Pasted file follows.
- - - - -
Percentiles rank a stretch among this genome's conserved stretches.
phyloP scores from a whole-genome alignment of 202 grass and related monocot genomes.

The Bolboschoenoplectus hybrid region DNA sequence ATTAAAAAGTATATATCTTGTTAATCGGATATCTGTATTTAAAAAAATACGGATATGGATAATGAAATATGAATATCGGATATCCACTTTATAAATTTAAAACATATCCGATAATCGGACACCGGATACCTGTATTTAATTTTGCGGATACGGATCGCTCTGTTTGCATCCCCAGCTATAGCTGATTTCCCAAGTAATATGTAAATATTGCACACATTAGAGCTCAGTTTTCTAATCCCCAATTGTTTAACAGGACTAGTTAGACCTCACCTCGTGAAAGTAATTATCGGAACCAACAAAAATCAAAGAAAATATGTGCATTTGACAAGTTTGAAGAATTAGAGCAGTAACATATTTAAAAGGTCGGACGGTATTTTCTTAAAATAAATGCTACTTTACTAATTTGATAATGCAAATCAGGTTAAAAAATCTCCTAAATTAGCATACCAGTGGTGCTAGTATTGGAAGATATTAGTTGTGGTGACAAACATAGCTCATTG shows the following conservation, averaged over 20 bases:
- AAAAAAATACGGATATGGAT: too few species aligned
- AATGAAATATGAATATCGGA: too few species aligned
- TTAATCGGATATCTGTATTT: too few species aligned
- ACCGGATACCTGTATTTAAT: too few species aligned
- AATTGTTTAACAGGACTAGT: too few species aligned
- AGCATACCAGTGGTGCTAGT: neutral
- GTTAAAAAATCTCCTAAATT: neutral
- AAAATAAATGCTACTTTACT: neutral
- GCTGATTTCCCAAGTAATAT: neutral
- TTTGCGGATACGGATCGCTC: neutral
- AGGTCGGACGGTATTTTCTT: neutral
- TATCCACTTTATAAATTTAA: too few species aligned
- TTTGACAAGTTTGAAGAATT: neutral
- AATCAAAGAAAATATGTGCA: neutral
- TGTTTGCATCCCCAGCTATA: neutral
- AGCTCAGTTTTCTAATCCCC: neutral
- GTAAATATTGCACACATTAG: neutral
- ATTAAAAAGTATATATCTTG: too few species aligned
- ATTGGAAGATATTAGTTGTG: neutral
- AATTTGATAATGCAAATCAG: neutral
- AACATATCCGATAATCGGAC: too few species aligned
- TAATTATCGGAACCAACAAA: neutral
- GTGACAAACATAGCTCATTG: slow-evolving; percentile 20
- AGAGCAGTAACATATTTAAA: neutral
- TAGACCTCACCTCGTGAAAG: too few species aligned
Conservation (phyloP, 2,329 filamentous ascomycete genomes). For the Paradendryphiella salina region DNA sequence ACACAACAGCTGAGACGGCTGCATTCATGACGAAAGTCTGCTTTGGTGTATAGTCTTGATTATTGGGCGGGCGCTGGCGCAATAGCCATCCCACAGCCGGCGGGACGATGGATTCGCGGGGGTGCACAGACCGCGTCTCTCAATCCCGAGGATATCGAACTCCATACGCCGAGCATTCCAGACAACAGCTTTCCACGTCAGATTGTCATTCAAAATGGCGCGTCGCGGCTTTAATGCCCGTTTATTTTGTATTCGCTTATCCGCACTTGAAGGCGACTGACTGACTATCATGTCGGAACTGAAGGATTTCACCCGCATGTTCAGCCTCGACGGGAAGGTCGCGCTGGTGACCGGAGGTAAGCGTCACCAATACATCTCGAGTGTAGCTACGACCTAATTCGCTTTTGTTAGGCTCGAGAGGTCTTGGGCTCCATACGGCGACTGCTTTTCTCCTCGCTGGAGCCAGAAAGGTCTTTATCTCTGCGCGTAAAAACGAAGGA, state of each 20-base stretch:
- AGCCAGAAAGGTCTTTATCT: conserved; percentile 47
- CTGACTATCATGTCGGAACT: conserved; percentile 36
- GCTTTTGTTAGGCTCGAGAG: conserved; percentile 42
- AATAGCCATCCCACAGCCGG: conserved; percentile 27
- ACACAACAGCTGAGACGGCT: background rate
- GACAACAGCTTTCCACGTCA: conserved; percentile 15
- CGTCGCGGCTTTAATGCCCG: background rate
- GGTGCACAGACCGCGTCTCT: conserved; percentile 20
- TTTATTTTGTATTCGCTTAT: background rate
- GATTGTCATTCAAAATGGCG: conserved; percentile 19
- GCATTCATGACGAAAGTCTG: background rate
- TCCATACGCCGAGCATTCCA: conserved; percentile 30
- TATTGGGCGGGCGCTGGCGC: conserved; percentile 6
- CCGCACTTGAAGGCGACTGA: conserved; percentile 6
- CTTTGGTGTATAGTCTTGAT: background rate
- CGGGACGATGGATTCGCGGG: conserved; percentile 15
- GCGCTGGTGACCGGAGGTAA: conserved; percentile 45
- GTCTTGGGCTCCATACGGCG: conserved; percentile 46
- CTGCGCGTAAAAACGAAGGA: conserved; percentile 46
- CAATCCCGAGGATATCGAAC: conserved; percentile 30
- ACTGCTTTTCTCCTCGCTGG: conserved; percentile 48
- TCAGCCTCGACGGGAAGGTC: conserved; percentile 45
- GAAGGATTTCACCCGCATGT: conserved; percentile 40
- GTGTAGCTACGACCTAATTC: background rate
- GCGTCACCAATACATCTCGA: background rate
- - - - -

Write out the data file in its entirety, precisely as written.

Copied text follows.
Percentiles rank a stretch among this genome's conserved stretches.
phyloP scores from a whole-genome alignment of 202 grass and related monocot genomes.

The Bolboschoenoplectus hybrid region DNA sequence ATTAAAAAGTATATATCTTGTTAATCGGATATCTGTATTTAAAAAAATACGGATATGGATAATGAAATATGAATATCGGATATCCACTTTATAAATTTAAAACATATCCGATAATCGGACACCGGATACCTGTATTTAATTTTGCGGATACGGATCGCTCTGTTTGCATCCCCAGCTATAGCTGATTTCCCAAGTAATATGTAAATATTGCACACATTAGAGCTCAGTTTTCTAATCCCCAATTGTTTAACAGGACTAGTTAGACCTCACCTCGTGAAAGTAATTATCGGAACCAACAAAAATCAAAGAAAATATGTGCATTTGACAAGTTTGAAGAATTAGAGCAGTAACATATTTAAAAGGTCGGACGGTATTTTCTTAAAATAAATGCTACTTTACTAATTTGATAATGCAAATCAGGTTAAAAAATCTCCTAAATTAGCATACCAGTGGTGCTAGTATTGGAAGATATTAGTTGTGGTGACAAACATAGCTCATTG shows the following conservation, averaged over 20 bases:
- AAAAAAATACGGATATGGAT: too few species aligned
- AATGAAATATGAATATCGGA: too few species aligned
- TTAATCGGATATCTGTATTT: too few species aligned
- ACCGGATACCTGTATTTAAT: too few species aligned
- AATTGTTTAACAGGACTAGT: too few species aligned
- AGCATACCAGTGGTGCTAGT: neutral
- GTTAAAAAATCTCCTAAATT: neutral
- AAAATAAATGCTACTTTACT: neutral
- GCTGATTTCCCAAGTAATAT: neutral
- TTTGCGGATACGGATCGCTC: neutral
- AGGTCGGACGGTATTTTCTT: neutral
- TATCCACTTTATAAATTTAA: too few species aligned
- TTTGACAAGTTTGAAGAATT: neutral
- AATCAAAGAAAATATGTGCA: neutral
- TGTTTGCATCCCCAGCTATA: neutral
- AGCTCAGTTTTCTAATCCCC: neutral
- GTAAATATTGCACACATTAG: neutral
- ATTAAAAAGTATATATCTTG: too few species aligned
- ATTGGAAGATATTAGTTGTG: neutral
- AATTTGATAATGCAAATCAG: neutral
- AACATATCCGATAATCGGAC: too few species aligned
- TAATTATCGGAACCAACAAA: neutral
- GTGACAAACATAGCTCATTG: slow-evolving; percentile 20
- AGAGCAGTAACATATTTAAA: neutral
- TAGACCTCACCTCGTGAAAG: too few species aligned
Conservation (phyloP, 2,329 filamentous ascomycete genomes). For the Paradendryphiella salina region DNA sequence ACACAACAGCTGAGACGGCTGCATTCATGACGAAAGTCTGCTTTGGTGTATAGTCTTGATTATTGGGCGGGCGCTGGCGCAATAGCCATCCCACAGCCGGCGGGACGATGGATTCGCGGGGGTGCACAGACCGCGTCTCTCAATCCCGAGGATATCGAACTCCATACGCCGAGCATTCCAGACAACAGCTTTCCACGTCAGATTGTCATTCAAAATGGCGCGTCGCGGCTTTAATGCCCGTTTATTTTGTATTCGCTTATCCGCACTTGAAGGCGACTGACTGACTATCATGTCGGAACTGAAGGATTTCACCCGCATGTTCAGCCTCGACGGGAAGGTCGCGCTGGTGACCGGAGGTAAGCGTCACCAATACATCTCGAGTGTAGCTACGACCTAATTCGCTTTTGTTAGGCTCGAGAGGTCTTGGGCTCCATACGGCGACTGCTTTTCTCCTCGCTGGAGCCAGAAAGGTCTTTATCTCTGCGCGTAAAAACGAAGGA, state of each 20-base stretch:
- AGCCAGAAAGGTCTTTATCT: conserved; percentile 47
- CTGACTATCATGTCGGAACT: conserved; percentile 36
- GCTTTTGTTAGGCTCGAGAG: conserved; percentile 42
- AATAGCCATCCCACAGCCGG: conserved; percentile 27
- ACACAACAGCTGAGACGGCT: background rate
- GACAACAGCTTTCCACGTCA: conserved; percentile 15
- CGTCGCGGCTTTAATGCCCG: background rate
- GGTGCACAGACCGCGTCTCT: conserved; percentile 20
- TTTATTTTGTATTCGCTTAT: background rate
- GATTGTCATTCAAAATGGCG: conserved; percentile 19
- GCATTCATGACGAAAGTCTG: background rate
- TCCATACGCCGAGCATTCCA: conserved; percentile 30
- TATTGGGCGGGCGCTGGCGC: conserved; percentile 6
- CCGCACTTGAAGGCGACTGA: conserved; percentile 6
- CTTTGGTGTATAGTCTTGAT: background rate
- CGGGACGATGGATTCGCGGG: conserved; percentile 15
- GCGCTGGTGACCGGAGGTAA: conserved; percentile 45
- GTCTTGGGCTCCATACGGCG: conserved; percentile 46
- CTGCGCGTAAAAACGAAGGA: conserved; percentile 46
- CAATCCCGAGGATATCGAAC: conserved; percentile 30
- ACTGCTTTTCTCCTCGCTGG: conserved; percentile 48
- TCAGCCTCGACGGGAAGGTC: conserved; percentile 45
- GAAGGATTTCACCCGCATGT: conserved; percentile 40
- GTGTAGCTACGACCTAATTC: background rate
- GCGTCACCAATACATCTCGA: background rate